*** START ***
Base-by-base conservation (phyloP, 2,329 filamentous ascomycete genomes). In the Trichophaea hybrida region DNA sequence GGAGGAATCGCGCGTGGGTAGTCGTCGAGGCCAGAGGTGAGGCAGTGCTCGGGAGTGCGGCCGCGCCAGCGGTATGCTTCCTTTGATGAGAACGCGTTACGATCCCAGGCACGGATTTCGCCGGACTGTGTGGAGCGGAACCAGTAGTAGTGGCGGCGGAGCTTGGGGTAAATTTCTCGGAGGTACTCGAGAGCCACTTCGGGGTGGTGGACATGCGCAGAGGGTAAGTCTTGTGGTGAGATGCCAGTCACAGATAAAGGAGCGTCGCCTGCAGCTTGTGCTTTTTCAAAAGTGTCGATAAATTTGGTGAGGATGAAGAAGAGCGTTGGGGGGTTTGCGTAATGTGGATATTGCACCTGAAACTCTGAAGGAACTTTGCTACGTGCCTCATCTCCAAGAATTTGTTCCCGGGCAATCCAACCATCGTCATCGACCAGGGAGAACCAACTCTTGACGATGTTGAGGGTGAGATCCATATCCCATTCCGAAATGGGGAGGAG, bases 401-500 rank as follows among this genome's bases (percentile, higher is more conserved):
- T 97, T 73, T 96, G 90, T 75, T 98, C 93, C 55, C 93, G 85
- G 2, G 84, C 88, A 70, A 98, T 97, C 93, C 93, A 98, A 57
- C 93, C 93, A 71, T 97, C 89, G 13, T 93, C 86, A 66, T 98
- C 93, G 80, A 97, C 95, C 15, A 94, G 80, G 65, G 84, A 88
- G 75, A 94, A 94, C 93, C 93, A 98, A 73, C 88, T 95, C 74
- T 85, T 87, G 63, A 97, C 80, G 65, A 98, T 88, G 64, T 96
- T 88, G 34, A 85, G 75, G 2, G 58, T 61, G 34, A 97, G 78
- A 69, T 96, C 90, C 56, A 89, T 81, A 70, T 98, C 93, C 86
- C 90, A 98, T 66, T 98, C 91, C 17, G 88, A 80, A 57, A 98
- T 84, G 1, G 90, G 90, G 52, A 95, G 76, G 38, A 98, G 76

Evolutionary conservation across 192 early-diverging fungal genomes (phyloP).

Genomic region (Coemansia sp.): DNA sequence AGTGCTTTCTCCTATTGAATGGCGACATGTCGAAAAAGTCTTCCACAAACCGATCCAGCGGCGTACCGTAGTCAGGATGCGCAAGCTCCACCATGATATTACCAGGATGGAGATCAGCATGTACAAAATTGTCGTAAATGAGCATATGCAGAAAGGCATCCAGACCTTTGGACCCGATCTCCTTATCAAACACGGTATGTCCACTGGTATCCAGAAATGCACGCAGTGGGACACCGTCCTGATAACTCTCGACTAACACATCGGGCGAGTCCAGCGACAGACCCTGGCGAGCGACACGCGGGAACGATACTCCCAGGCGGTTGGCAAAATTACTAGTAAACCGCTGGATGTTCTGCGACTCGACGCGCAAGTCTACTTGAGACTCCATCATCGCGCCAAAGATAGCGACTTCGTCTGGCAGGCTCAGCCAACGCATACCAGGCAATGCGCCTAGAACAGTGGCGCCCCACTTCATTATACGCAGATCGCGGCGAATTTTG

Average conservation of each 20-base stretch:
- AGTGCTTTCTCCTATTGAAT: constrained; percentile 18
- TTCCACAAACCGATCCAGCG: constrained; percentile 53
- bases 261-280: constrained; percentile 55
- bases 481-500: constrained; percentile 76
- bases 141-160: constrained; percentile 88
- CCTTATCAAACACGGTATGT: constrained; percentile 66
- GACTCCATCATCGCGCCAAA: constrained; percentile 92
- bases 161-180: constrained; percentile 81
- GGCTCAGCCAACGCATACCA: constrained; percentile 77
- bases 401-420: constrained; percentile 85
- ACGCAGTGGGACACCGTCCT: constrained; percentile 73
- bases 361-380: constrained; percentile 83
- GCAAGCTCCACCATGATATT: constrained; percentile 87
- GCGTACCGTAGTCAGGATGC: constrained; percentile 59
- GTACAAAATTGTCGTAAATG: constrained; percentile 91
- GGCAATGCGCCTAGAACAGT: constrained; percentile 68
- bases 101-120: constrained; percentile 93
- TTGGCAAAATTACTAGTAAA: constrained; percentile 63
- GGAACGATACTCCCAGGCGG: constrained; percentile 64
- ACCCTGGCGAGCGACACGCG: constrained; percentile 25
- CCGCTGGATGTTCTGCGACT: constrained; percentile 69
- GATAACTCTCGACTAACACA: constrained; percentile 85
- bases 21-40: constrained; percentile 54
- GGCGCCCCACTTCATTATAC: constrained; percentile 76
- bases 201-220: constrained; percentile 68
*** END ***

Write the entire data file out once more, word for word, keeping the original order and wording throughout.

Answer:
Base-by-base conservation (phyloP, 2,329 filamentous ascomycete genomes). In the Trichophaea hybrida region DNA sequence GGAGGAATCGCGCGTGGGTAGTCGTCGAGGCCAGAGGTGAGGCAGTGCTCGGGAGTGCGGCCGCGCCAGCGGTATGCTTCCTTTGATGAGAACGCGTTACGATCCCAGGCACGGATTTCGCCGGACTGTGTGGAGCGGAACCAGTAGTAGTGGCGGCGGAGCTTGGGGTAAATTTCTCGGAGGTACTCGAGAGCCACTTCGGGGTGGTGGACATGCGCAGAGGGTAAGTCTTGTGGTGAGATGCCAGTCACAGATAAAGGAGCGTCGCCTGCAGCTTGTGCTTTTTCAAAAGTGTCGATAAATTTGGTGAGGATGAAGAAGAGCGTTGGGGGGTTTGCGTAATGTGGATATTGCACCTGAAACTCTGAAGGAACTTTGCTACGTGCCTCATCTCCAAGAATTTGTTCCCGGGCAATCCAACCATCGTCATCGACCAGGGAGAACCAACTCTTGACGATGTTGAGGGTGAGATCCATATCCCATTCCGAAATGGGGAGGAG, bases 401-500 rank as follows among this genome's bases (percentile, higher is more conserved):
- T 97, T 73, T 96, G 90, T 75, T 98, C 93, C 55, C 93, G 85
- G 2, G 84, C 88, A 70, A 98, T 97, C 93, C 93, A 98, A 57
- C 93, C 93, A 71, T 97, C 89, G 13, T 93, C 86, A 66, T 98
- C 93, G 80, A 97, C 95, C 15, A 94, G 80, G 65, G 84, A 88
- G 75, A 94, A 94, C 93, C 93, A 98, A 73, C 88, T 95, C 74
- T 85, T 87, G 63, A 97, C 80, G 65, A 98, T 88, G 64, T 96
- T 88, G 34, A 85, G 75, G 2, G 58, T 61, G 34, A 97, G 78
- A 69, T 96, C 90, C 56, A 89, T 81, A 70, T 98, C 93, C 86
- C 90, A 98, T 66, T 98, C 91, C 17, G 88, A 80, A 57, A 98
- T 84, G 1, G 90, G 90, G 52, A 95, G 76, G 38, A 98, G 76

Evolutionary conservation across 192 early-diverging fungal genomes (phyloP).

Genomic region (Coemansia sp.): DNA sequence AGTGCTTTCTCCTATTGAATGGCGACATGTCGAAAAAGTCTTCCACAAACCGATCCAGCGGCGTACCGTAGTCAGGATGCGCAAGCTCCACCATGATATTACCAGGATGGAGATCAGCATGTACAAAATTGTCGTAAATGAGCATATGCAGAAAGGCATCCAGACCTTTGGACCCGATCTCCTTATCAAACACGGTATGTCCACTGGTATCCAGAAATGCACGCAGTGGGACACCGTCCTGATAACTCTCGACTAACACATCGGGCGAGTCCAGCGACAGACCCTGGCGAGCGACACGCGGGAACGATACTCCCAGGCGGTTGGCAAAATTACTAGTAAACCGCTGGATGTTCTGCGACTCGACGCGCAAGTCTACTTGAGACTCCATCATCGCGCCAAAGATAGCGACTTCGTCTGGCAGGCTCAGCCAACGCATACCAGGCAATGCGCCTAGAACAGTGGCGCCCCACTTCATTATACGCAGATCGCGGCGAATTTTG

Average conservation of each 20-base stretch:
- AGTGCTTTCTCCTATTGAAT: constrained; percentile 18
- TTCCACAAACCGATCCAGCG: constrained; percentile 53
- bases 261-280: constrained; percentile 55
- bases 481-500: constrained; percentile 76
- bases 141-160: constrained; percentile 88
- CCTTATCAAACACGGTATGT: constrained; percentile 66
- GACTCCATCATCGCGCCAAA: constrained; percentile 92
- bases 161-180: constrained; percentile 81
- GGCTCAGCCAACGCATACCA: constrained; percentile 77
- bases 401-420: constrained; percentile 85
- ACGCAGTGGGACACCGTCCT: constrained; percentile 73
- bases 361-380: constrained; percentile 83
- GCAAGCTCCACCATGATATT: constrained; percentile 87
- GCGTACCGTAGTCAGGATGC: constrained; percentile 59
- GTACAAAATTGTCGTAAATG: constrained; percentile 91
- GGCAATGCGCCTAGAACAGT: constrained; percentile 68
- bases 101-120: constrained; percentile 93
- TTGGCAAAATTACTAGTAAA: constrained; percentile 63
- GGAACGATACTCCCAGGCGG: constrained; percentile 64
- ACCCTGGCGAGCGACACGCG: constrained; percentile 25
- CCGCTGGATGTTCTGCGACT: constrained; percentile 69
- GATAACTCTCGACTAACACA: constrained; percentile 85
- bases 21-40: constrained; percentile 54
- GGCGCCCCACTTCATTATAC: constrained; percentile 76
- bases 201-220: constrained; percentile 68